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Table of Contents > Articles > Will Hypnotherapy Help Your Asthma?
Will Hypnotherapy Help Your Asthma?

If you are familiar with the shortness of breath, wheezing, chest tightness, and coughing of asthma, you are not alone. Today, over 10 million Americans suffer from this chronic illness in which the airways become inflamed, making it difficult to get air in and out. Conventional therapies work to prevent and control symptoms with anti-inflammatory drugs, bronchodilators, and antibiotics (when asthma is the result of a bacterial infection). While conventional medications help to relieve symptoms, they may also have undesirable side effects. Over the past 20 years, researchers have taken a closer look at an alternative treatment for asthma: hypnotherapy (the name given to hypnosis when it's used for medical purposes). So, does the research support using this alternative approach to care, and if so, how do you use hypnotherapy to manage asthma?

The medical community in general does recognize hypnotherapy as helpful for a number of health conditions, including asthma. In particular, hypnotherapists can help you handle anxiety and stress, which often intensify asthma symptoms. A recent article presented a summary of 20 different studies on hypnotherapy in asthma treatment, published between 1960 and 1997 and involving over one thousand subjects from 2 to 80 years of age. The authors conclude that hypnotherapy is a powerful technique for treating asthma and that more studies are needed to explore its effects.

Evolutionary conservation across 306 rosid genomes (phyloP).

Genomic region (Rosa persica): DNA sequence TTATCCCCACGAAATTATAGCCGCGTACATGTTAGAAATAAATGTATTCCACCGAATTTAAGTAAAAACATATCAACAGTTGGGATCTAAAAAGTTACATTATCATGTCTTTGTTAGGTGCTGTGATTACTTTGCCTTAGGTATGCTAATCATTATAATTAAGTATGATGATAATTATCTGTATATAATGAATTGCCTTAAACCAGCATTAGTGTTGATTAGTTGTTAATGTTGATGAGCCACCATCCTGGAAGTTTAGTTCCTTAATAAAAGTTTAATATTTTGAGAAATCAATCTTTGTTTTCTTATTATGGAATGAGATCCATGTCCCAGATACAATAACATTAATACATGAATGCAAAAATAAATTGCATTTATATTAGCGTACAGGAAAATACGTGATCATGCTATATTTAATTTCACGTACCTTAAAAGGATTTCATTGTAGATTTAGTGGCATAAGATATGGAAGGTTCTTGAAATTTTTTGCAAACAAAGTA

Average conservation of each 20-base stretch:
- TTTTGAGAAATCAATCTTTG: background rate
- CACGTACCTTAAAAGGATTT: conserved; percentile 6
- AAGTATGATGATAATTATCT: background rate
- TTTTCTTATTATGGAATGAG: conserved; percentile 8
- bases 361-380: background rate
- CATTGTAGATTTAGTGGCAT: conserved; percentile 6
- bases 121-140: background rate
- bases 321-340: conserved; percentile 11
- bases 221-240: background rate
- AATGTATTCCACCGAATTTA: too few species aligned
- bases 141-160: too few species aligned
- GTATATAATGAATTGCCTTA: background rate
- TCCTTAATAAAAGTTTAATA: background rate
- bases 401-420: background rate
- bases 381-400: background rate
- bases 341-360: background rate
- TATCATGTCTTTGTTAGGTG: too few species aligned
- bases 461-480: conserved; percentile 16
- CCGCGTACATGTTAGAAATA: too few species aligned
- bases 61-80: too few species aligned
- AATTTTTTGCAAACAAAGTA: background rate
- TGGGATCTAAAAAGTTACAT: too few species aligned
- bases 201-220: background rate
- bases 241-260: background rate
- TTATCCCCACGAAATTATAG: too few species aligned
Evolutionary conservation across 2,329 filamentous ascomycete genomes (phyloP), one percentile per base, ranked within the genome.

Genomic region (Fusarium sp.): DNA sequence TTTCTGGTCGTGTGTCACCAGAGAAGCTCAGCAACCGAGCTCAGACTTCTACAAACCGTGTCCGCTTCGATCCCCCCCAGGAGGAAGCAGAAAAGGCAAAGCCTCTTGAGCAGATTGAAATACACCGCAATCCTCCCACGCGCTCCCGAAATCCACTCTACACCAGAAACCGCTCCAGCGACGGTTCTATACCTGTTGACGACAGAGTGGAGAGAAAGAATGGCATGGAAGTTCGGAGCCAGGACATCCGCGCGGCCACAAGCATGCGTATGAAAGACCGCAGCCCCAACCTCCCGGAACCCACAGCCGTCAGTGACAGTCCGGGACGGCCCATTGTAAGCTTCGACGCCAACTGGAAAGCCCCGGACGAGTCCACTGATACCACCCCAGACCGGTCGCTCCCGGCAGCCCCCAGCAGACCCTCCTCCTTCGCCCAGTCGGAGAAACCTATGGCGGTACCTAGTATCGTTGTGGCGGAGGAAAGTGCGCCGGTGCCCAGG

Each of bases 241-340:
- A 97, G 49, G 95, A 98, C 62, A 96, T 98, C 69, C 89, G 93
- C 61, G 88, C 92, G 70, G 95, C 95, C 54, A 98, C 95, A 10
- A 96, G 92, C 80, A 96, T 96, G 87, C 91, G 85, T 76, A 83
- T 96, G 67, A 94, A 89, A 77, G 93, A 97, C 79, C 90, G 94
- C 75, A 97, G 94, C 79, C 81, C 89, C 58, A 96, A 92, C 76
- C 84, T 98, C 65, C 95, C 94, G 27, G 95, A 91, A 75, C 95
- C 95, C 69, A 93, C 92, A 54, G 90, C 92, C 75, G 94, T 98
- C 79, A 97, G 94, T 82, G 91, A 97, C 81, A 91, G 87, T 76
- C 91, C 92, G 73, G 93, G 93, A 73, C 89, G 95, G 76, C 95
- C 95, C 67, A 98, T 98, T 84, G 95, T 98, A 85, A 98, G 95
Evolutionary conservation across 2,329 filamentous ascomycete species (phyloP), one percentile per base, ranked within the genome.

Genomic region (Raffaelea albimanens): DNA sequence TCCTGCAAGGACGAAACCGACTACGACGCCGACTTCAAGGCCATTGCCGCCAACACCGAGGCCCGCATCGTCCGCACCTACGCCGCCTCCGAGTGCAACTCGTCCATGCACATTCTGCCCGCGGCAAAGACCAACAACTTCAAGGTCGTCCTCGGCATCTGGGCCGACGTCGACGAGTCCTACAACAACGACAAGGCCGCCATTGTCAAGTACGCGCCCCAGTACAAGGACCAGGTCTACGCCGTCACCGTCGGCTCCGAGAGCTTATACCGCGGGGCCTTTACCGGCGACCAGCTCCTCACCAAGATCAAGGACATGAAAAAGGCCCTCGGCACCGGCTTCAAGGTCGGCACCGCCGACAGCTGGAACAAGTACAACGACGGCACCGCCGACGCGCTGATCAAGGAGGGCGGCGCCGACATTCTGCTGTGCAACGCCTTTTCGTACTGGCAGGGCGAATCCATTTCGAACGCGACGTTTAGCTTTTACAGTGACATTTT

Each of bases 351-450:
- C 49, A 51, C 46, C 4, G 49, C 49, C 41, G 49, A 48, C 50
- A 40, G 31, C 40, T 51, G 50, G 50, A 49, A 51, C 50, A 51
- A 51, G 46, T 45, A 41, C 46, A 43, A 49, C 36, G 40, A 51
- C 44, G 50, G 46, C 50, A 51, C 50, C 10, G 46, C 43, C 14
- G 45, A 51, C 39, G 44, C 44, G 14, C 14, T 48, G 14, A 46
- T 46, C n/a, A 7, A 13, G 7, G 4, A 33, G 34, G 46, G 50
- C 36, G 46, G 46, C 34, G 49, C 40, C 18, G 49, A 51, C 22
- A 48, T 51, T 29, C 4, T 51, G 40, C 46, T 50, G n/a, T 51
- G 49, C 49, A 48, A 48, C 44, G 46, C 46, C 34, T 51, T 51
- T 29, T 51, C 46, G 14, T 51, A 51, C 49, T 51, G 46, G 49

The authors of this study also note, however, that hypnotherapy is more effective in subjects who are more "susceptible" to it. It seems that some people respond more to a hypnotherapist's suggestions than others: about 20 percent of people take to hypnotic suggestion easily, 20 percent do not respond at all, and the rest of us fall somewhere in between. Children over the age of 5 generally respond well to hypnotherapy. You may have difficulty responding to hypnotherapy if you have a strong desire to remain in control of your circumstances. You may also struggle if you feel uncomfortable working with a hypnotherapist or are used to accepting a more passive role in your own health care. Hypnotherapy requires you to be an active partner and to commit yourself to regular self-hypnosis (which a therapist can teach you). Those who benefit the most practice 15 to 20 minutes of self-hypnosis every day.

So how does hypnotherapy work? In a typical hypnotherapy session, a hypnotherapist will work to bring you into a trance-like state. This state is a normal part of human consciousness. In fact, many of us enter this state on our own on a regular basis—we refer to it as "drifting off into space" or "spacing out." A hypnotized person is fully aware of what's going on and can end the session if he or she is feeling uncomfortable. Once a trance-like state is achieved, a hypnotherapist can suggest how you should feel about something when you wake up.